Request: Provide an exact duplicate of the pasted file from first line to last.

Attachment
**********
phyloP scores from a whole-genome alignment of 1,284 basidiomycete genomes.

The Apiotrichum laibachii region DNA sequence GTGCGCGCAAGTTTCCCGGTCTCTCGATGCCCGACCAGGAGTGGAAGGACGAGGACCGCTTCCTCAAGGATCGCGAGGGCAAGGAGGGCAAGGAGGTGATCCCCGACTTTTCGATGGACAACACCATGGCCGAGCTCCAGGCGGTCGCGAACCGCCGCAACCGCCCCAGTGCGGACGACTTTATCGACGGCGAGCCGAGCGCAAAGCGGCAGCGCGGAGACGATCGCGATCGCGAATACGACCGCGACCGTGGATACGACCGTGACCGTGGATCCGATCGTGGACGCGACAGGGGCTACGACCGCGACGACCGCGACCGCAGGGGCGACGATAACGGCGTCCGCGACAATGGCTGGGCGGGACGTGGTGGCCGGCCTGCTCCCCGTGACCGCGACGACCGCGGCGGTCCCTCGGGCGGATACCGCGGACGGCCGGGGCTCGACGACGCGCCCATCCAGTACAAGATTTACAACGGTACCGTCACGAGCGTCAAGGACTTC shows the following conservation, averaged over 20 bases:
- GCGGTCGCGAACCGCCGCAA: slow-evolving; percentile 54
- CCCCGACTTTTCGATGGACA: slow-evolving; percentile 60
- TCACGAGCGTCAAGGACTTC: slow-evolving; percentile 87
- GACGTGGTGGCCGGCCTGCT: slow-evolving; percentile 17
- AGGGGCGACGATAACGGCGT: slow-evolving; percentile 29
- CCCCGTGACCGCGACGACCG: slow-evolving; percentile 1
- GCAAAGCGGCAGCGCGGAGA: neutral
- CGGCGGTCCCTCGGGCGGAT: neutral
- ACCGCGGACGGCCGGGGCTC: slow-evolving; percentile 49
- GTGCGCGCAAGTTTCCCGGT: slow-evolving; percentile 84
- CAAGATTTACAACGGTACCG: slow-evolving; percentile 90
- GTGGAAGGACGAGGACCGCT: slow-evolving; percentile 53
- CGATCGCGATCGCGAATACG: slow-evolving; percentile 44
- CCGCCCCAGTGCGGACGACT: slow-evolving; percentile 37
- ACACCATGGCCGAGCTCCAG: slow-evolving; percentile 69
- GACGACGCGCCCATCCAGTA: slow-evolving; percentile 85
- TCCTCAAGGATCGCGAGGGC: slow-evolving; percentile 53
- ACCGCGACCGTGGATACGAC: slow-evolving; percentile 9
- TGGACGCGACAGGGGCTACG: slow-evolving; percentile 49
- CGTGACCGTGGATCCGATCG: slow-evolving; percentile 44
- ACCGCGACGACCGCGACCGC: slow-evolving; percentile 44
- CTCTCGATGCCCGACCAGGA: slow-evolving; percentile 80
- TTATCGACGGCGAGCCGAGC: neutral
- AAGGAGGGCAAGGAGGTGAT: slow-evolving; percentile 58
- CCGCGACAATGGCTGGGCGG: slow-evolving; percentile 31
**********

phyloP scores from a whole-genome alignment of 1,284 basidiomycete genomes.

The Apiotrichum laibachii region DNA sequence GTGCGCGCAAGTTTCCCGGTCTCTCGATGCCCGACCAGGAGTGGAAGGACGAGGACCGCTTCCTCAAGGATCGCGAGGGCAAGGAGGGCAAGGAGGTGATCCCCGACTTTTCGATGGACAACACCATGGCCGAGCTCCAGGCGGTCGCGAACCGCCGCAACCGCCCCAGTGCGGACGACTTTATCGACGGCGAGCCGAGCGCAAAGCGGCAGCGCGGAGACGATCGCGATCGCGAATACGACCGCGACCGTGGATACGACCGTGACCGTGGATCCGATCGTGGACGCGACAGGGGCTACGACCGCGACGACCGCGACCGCAGGGGCGACGATAACGGCGTCCGCGACAATGGCTGGGCGGGACGTGGTGGCCGGCCTGCTCCCCGTGACCGCGACGACCGCGGCGGTCCCTCGGGCGGATACCGCGGACGGCCGGGGCTCGACGACGCGCCCATCCAGTACAAGATTTACAACGGTACCGTCACGAGCGTCAAGGACTTC shows the following conservation, averaged over 20 bases:
- GCGGTCGCGAACCGCCGCAA: slow-evolving; percentile 54
- CCCCGACTTTTCGATGGACA: slow-evolving; percentile 60
- TCACGAGCGTCAAGGACTTC: slow-evolving; percentile 87
- GACGTGGTGGCCGGCCTGCT: slow-evolving; percentile 17
- AGGGGCGACGATAACGGCGT: slow-evolving; percentile 29
- CCCCGTGACCGCGACGACCG: slow-evolving; percentile 1
- GCAAAGCGGCAGCGCGGAGA: neutral
- CGGCGGTCCCTCGGGCGGAT: neutral
- ACCGCGGACGGCCGGGGCTC: slow-evolving; percentile 49
- GTGCGCGCAAGTTTCCCGGT: slow-evolving; percentile 84
- CAAGATTTACAACGGTACCG: slow-evolving; percentile 90
- GTGGAAGGACGAGGACCGCT: slow-evolving; percentile 53
- CGATCGCGATCGCGAATACG: slow-evolving; percentile 44
- CCGCCCCAGTGCGGACGACT: slow-evolving; percentile 37
- ACACCATGGCCGAGCTCCAG: slow-evolving; percentile 69
- GACGACGCGCCCATCCAGTA: slow-evolving; percentile 85
- TCCTCAAGGATCGCGAGGGC: slow-evolving; percentile 53
- ACCGCGACCGTGGATACGAC: slow-evolving; percentile 9
- TGGACGCGACAGGGGCTACG: slow-evolving; percentile 49
- CGTGACCGTGGATCCGATCG: slow-evolving; percentile 44
- ACCGCGACGACCGCGACCGC: slow-evolving; percentile 44
- CTCTCGATGCCCGACCAGGA: slow-evolving; percentile 80
- TTATCGACGGCGAGCCGAGC: neutral
- AAGGAGGGCAAGGAGGTGAT: slow-evolving; percentile 58
- CCGCGACAATGGCTGGGCGG: slow-evolving; percentile 31